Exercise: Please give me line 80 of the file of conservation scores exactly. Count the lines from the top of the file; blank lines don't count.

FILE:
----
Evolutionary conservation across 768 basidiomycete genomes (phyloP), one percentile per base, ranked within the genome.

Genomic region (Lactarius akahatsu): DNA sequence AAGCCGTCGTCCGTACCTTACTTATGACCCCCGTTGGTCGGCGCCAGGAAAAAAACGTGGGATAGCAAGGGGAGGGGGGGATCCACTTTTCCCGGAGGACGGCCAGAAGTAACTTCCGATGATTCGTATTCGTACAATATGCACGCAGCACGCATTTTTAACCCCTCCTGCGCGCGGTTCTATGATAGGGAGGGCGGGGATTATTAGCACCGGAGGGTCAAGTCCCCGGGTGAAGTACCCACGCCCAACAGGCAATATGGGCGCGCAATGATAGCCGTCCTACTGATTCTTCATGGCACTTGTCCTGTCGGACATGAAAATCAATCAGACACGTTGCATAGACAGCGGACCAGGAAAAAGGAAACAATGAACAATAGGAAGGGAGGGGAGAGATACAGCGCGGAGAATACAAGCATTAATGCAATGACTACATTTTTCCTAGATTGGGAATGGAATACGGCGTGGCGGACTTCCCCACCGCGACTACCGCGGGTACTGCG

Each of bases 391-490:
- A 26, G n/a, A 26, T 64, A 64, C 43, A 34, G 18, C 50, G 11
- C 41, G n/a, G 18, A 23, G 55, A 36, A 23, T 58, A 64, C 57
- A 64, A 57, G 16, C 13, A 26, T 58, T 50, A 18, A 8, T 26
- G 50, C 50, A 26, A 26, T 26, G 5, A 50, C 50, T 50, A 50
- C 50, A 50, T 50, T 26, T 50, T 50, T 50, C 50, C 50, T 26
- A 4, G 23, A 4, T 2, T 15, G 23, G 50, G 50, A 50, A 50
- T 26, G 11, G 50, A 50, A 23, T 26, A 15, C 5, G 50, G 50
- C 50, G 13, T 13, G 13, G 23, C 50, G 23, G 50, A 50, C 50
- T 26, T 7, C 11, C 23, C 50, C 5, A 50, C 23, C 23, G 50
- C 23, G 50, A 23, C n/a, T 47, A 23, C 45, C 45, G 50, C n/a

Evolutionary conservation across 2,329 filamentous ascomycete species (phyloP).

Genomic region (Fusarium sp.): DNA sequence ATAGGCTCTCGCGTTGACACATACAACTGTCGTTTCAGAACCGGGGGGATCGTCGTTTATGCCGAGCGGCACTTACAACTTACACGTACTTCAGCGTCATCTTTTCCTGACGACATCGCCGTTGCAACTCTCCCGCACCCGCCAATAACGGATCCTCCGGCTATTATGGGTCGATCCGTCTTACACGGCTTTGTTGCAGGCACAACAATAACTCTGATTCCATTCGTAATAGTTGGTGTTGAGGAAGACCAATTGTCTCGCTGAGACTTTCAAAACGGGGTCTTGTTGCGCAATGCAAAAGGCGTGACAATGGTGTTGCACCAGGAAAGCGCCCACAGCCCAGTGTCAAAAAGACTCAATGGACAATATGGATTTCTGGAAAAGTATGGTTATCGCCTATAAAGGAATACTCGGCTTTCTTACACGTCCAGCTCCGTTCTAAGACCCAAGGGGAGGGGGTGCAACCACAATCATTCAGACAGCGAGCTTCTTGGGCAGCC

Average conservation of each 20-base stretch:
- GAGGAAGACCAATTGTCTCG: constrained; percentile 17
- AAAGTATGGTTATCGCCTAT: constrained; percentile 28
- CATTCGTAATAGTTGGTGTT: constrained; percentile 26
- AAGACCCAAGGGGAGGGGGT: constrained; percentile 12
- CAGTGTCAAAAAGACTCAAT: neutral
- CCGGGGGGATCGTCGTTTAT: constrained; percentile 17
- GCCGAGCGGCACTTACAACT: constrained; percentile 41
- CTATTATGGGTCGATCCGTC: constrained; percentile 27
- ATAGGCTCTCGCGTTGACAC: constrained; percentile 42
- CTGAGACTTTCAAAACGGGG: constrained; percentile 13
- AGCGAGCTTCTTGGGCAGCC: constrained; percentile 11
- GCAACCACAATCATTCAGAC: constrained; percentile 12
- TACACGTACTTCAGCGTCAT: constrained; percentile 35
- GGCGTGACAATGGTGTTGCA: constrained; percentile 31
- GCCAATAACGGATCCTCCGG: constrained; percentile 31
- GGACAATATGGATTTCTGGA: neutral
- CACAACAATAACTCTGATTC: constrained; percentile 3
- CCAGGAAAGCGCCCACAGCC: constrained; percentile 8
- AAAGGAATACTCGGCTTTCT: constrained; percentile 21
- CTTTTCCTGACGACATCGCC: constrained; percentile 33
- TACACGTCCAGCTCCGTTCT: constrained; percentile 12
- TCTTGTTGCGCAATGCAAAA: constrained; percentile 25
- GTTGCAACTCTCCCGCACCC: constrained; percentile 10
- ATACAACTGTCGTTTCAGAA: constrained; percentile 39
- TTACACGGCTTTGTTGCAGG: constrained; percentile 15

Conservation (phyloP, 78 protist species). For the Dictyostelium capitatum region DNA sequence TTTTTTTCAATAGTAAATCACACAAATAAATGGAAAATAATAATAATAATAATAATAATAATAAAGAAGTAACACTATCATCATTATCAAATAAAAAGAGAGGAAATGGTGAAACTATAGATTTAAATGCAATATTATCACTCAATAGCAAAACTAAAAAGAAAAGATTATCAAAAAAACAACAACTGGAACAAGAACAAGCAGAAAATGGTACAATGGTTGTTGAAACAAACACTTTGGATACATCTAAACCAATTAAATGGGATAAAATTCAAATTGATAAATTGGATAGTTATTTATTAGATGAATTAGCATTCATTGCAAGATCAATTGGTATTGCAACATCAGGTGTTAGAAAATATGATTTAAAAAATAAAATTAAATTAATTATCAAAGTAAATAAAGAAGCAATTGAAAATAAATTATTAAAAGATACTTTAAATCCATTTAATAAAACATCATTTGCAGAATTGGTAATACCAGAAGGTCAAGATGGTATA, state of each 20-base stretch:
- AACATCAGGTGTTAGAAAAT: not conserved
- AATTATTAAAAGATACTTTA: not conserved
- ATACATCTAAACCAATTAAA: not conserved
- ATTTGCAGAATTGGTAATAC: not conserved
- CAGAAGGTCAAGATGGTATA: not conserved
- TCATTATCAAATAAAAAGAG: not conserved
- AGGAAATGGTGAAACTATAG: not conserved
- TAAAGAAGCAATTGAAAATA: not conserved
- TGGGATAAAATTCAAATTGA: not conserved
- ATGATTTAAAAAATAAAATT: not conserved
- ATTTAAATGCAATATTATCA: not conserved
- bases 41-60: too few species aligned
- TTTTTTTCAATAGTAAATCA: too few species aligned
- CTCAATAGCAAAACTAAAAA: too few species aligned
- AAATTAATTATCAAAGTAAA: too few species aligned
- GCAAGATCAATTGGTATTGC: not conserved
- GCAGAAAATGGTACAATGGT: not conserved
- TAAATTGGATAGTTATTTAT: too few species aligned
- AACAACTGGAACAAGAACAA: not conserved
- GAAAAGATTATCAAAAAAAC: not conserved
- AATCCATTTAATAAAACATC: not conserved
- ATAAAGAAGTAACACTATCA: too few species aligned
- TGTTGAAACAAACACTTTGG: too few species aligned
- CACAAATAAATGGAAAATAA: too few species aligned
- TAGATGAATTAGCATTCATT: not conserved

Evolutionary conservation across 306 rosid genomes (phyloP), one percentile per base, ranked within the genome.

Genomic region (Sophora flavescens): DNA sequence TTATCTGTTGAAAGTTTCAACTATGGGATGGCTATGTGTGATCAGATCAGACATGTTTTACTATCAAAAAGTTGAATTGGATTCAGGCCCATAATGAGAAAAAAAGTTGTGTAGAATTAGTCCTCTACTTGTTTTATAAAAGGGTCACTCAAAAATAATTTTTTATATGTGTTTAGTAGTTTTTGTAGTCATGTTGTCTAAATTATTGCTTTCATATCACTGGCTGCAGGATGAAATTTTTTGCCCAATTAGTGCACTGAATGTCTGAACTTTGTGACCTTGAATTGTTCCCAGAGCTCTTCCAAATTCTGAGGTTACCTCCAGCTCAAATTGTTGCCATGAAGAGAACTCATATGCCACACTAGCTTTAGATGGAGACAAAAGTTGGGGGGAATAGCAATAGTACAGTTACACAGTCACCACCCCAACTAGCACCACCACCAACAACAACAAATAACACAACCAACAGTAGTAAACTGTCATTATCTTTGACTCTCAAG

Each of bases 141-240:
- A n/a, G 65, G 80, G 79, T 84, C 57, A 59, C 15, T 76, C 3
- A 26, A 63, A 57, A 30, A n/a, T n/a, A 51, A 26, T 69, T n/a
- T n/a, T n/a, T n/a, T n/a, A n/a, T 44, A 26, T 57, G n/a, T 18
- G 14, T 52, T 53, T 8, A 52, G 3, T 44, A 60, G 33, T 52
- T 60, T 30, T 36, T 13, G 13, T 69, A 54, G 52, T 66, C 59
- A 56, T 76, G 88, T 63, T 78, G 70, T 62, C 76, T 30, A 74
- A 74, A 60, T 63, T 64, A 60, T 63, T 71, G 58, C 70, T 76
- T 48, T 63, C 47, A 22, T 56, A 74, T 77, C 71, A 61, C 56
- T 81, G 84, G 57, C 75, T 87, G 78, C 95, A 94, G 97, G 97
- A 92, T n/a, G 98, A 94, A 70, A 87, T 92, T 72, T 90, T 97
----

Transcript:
- A 92, T n/a, G 98, A 94, A 70, A 87, T 92, T 72, T 90, T 97